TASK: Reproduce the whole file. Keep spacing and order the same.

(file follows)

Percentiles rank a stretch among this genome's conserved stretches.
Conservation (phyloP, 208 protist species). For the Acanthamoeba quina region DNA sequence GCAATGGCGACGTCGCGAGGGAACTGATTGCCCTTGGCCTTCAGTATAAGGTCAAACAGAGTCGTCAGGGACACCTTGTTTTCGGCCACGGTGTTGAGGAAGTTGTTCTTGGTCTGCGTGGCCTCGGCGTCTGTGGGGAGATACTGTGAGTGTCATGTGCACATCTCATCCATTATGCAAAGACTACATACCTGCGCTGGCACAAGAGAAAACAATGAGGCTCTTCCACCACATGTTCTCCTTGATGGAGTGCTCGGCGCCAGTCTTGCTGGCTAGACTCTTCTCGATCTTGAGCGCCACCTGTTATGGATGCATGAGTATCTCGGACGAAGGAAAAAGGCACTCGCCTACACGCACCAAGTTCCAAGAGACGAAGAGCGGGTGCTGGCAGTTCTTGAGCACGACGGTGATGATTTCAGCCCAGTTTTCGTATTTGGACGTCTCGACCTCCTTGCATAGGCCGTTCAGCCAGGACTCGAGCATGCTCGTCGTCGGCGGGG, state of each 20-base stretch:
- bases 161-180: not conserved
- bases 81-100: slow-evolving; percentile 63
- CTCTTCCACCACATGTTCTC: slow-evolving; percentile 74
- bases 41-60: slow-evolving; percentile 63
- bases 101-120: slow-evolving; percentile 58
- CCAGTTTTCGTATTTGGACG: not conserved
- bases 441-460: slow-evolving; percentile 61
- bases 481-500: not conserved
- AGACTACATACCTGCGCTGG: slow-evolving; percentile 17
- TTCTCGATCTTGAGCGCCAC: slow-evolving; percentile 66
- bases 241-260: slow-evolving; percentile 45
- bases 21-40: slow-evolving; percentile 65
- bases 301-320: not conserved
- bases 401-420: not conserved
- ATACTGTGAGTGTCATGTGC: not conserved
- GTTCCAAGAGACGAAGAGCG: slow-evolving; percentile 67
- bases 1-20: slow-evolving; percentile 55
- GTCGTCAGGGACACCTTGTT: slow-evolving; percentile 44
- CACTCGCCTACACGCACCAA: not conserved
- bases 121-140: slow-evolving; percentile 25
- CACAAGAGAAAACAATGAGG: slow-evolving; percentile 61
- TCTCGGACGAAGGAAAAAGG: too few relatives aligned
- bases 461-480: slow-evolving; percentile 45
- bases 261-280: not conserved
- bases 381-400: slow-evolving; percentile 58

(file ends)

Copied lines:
Percentiles rank a stretch among this genome's conserved stretches.
Conservation (phyloP, 208 protist species). For the Acanthamoeba quina region DNA sequence GCAATGGCGACGTCGCGAGGGAACTGATTGCCCTTGGCCTTCAGTATAAGGTCAAACAGAGTCGTCAGGGACACCTTGTTTTCGGCCACGGTGTTGAGGAAGTTGTTCTTGGTCTGCGTGGCCTCGGCGTCTGTGGGGAGATACTGTGAGTGTCATGTGCACATCTCATCCATTATGCAAAGACTACATACCTGCGCTGGCACAAGAGAAAACAATGAGGCTCTTCCACCACATGTTCTCCTTGATGGAGTGCTCGGCGCCAGTCTTGCTGGCTAGACTCTTCTCGATCTTGAGCGCCACCTGTTATGGATGCATGAGTATCTCGGACGAAGGAAAAAGGCACTCGCCTACACGCACCAAGTTCCAAGAGACGAAGAGCGGGTGCTGGCAGTTCTTGAGCACGACGGTGATGATTTCAGCCCAGTTTTCGTATTTGGACGTCTCGACCTCCTTGCATAGGCCGTTCAGCCAGGACTCGAGCATGCTCGTCGTCGGCGGGG, state of each 20-base stretch:
- bases 161-180: not conserved
- bases 81-100: slow-evolving; percentile 63
- CTCTTCCACCACATGTTCTC: slow-evolving; percentile 74
- bases 41-60: slow-evolving; percentile 63
- bases 101-120: slow-evolving; percentile 58
- CCAGTTTTCGTATTTGGACG: not conserved
- bases 441-460: slow-evolving; percentile 61
- bases 481-500: not conserved
- AGACTACATACCTGCGCTGG: slow-evolving; percentile 17
- TTCTCGATCTTGAGCGCCAC: slow-evolving; percentile 66
- bases 241-260: slow-evolving; percentile 45
- bases 21-40: slow-evolving; percentile 65
- bases 301-320: not conserved
- bases 401-420: not conserved
- ATACTGTGAGTGTCATGTGC: not conserved
- GTTCCAAGAGACGAAGAGCG: slow-evolving; percentile 67
- bases 1-20: slow-evolving; percentile 55
- GTCGTCAGGGACACCTTGTT: slow-evolving; percentile 44
- CACTCGCCTACACGCACCAA: not conserved
- bases 121-140: slow-evolving; percentile 25
- CACAAGAGAAAACAATGAGG: slow-evolving; percentile 61
- TCTCGGACGAAGGAAAAAGG: too few relatives aligned
- bases 461-480: slow-evolving; percentile 45
- bases 261-280: not conserved
- bases 381-400: slow-evolving; percentile 58